Using Story Maps to Improve Reading Comprehension
A story map is a reading strategy that teaches students to monitor their understanding of materials by reflecting upon specific questions while reading. What, where, who, why and how questions are used to direct introspection. Some examples of story maps are:
- What is the story about?
- Who are the main characters in this story?
- When and where did the story take place?
- Why did such an incident take place?
- What does the story teach us?
Students are instructed to find the answers from the reading material and write them in a story map template – a document that has the questions printed on it with spaces for student answers. The best part? Story maps can be used in an online, hybrid, or face-to-face classroom curriculum.
Story Maps in Practice
Introduce and Model: The first step to implementing story maps is familiarize students with the strategy. Teachers can select a reading passage, prepare a story map template and display it in class. Using the template, teachers can model the strategy by reading the passage aloud and stopping at key points that can be included in the map. The connection between questions and the passage can be emphasized in the following ways:
- First, re-read the information from the passage and connect it with any relevant questions. Teachers can write their answers on the template displayed.
- Second, use a reverse method in which information is read aloud and students are instructed to identify the question with which it most closely relates.
- Finally, instruct students to read through the passage and assist them in finding answers.
Practice: Students can be instructed to work in small groups or in pairs and practice filling in the story map. Students can take turns being the reader (reading out loud) and recorder (noting answers in the map). As students master the use of story maps, provide them with opportunities to apply the strategy independently. Teachers can assign reading material and instruct students to fill in their story maps. Teachers can review the maps and correct answers to check for comprehension.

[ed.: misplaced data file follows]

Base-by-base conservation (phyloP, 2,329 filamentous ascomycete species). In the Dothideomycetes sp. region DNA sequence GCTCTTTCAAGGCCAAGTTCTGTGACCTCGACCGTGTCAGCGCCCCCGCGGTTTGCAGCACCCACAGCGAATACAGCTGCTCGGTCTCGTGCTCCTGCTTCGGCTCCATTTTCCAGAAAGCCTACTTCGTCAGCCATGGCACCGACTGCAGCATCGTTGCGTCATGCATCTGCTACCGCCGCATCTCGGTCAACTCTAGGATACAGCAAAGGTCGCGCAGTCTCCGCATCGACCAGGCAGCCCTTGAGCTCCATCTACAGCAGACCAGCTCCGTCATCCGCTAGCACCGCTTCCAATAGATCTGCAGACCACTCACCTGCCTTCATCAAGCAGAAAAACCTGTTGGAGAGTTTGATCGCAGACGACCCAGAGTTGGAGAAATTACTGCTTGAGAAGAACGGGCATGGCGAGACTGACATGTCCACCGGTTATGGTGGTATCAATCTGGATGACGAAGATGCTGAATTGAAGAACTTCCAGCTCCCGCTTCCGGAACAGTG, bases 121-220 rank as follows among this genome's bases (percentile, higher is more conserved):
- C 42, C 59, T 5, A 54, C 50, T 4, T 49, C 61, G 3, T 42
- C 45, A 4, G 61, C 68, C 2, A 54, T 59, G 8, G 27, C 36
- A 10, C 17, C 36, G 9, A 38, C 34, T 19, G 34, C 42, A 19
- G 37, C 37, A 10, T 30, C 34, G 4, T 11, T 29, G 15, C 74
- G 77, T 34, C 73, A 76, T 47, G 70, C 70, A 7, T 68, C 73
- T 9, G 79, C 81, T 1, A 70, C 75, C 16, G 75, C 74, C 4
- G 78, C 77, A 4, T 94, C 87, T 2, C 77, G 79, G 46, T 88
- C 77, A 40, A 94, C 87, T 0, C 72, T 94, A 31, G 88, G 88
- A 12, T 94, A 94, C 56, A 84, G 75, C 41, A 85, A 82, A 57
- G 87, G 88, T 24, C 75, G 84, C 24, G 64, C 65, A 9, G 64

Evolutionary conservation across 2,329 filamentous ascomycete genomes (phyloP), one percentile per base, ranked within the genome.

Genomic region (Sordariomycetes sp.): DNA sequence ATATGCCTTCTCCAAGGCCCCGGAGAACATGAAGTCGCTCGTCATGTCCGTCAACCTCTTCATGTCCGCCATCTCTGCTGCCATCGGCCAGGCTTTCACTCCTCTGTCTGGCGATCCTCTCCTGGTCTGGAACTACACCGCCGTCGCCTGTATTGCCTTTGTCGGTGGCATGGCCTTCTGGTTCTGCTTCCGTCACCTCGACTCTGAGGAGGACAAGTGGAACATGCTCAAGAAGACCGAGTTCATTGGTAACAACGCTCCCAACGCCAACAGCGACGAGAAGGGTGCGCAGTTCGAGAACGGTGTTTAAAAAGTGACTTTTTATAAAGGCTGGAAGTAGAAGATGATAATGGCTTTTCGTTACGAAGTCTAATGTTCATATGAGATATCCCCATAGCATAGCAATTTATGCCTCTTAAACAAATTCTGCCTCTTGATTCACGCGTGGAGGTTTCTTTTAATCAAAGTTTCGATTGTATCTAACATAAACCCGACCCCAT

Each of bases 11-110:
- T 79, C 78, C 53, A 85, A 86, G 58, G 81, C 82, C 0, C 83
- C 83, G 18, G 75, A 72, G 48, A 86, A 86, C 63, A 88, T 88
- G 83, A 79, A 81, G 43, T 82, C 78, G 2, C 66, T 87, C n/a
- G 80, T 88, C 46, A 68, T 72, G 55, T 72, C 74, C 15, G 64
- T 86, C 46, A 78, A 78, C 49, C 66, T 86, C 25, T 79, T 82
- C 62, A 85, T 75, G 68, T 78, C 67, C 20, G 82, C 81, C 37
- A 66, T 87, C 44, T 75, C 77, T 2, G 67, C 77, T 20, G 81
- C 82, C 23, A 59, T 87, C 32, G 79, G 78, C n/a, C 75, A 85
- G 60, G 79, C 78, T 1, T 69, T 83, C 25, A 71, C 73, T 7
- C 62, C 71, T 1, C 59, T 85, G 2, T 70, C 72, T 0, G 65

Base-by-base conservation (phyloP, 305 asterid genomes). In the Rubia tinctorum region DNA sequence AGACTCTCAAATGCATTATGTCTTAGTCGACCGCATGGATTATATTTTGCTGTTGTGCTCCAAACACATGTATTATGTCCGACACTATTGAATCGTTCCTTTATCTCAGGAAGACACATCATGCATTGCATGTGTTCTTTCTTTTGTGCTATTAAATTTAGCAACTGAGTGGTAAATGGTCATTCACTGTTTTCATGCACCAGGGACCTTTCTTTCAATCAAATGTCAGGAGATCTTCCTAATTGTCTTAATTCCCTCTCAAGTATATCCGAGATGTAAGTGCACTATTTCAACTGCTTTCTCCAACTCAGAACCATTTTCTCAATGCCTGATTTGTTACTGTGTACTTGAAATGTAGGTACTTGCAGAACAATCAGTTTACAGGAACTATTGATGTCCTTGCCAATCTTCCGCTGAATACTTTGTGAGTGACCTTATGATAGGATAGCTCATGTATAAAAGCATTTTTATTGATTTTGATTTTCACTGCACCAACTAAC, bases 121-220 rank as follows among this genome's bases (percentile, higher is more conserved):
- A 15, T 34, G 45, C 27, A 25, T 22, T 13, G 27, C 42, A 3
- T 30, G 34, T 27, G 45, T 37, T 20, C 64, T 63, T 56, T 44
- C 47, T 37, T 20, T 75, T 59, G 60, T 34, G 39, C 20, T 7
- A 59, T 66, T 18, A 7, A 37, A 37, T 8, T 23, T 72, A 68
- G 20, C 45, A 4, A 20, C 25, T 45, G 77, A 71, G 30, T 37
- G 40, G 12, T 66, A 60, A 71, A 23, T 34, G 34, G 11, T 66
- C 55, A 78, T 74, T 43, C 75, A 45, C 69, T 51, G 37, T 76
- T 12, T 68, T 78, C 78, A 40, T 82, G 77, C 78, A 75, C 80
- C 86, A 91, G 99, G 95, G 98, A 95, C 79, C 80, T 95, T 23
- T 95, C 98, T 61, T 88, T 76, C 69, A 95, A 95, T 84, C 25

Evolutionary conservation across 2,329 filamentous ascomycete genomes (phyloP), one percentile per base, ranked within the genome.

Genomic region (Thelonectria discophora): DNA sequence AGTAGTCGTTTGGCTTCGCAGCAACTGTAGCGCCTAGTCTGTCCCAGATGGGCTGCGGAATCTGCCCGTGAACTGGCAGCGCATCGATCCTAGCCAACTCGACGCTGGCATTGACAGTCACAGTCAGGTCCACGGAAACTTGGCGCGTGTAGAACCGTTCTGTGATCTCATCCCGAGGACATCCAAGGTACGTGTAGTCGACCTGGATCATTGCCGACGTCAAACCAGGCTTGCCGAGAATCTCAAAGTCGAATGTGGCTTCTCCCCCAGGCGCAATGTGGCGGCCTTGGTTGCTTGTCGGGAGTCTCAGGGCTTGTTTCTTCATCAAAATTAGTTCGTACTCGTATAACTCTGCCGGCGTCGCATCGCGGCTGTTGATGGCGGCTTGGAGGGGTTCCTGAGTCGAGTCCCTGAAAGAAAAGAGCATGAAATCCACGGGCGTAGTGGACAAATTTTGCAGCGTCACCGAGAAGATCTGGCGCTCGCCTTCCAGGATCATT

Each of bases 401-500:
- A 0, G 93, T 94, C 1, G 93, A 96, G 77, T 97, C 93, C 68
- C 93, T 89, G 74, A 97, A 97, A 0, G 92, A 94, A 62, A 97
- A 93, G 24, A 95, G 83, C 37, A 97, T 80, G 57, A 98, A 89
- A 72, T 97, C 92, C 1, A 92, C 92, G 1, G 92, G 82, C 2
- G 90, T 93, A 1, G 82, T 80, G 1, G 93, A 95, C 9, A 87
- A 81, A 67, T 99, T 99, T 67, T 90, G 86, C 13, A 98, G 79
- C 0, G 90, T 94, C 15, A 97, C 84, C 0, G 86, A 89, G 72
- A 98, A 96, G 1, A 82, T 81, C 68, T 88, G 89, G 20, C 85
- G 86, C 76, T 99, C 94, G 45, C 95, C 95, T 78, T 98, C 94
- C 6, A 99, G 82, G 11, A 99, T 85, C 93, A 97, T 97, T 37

Assessment of Learning: To determine the effectiveness of strategy, test for students’ understanding of the material using the questions in the story map. Teachers can make note of the questions answered correctly and compare them with results of a pre-test, conducted prior to incorporation of the strategy. If students are able to answer questions, then it indicates that their reading comprehension has improved and that the strategy was successfully implemented.
Story maps are versatile and can be used during or after a reading session as closure activities, assignments, and formative assessments. Use of story maps helps students improve their reading comprehension, organize and record information in their own words, and identify key elements and details in the passage.
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June 2021 Editor’s Note: This post was originally published in July 2015 and has been updated for accuracy and comprehensiveness.
About the Author
Ellen Paxton is a respected expert in education and best known as the Chief Learning Officer of Professional Learning Board. As a two-time National Board Certified Teacher, Ellen has successfully published and customized online professional development courses and Learning Management Systems for 20 years to help teachers meet their state continuing education renewal credit requirements. Through ProfessionalLearningBoard.com, RenewaTeachingLicense.com, and ConnectedPD.com, Ellen has established solutions and maintained partnerships with several accredited universities, higher education institutions, teachers’ unions and state Departments of Education while setting strategic direction that makes a difference and overseeing implementation of popular online PD for schools.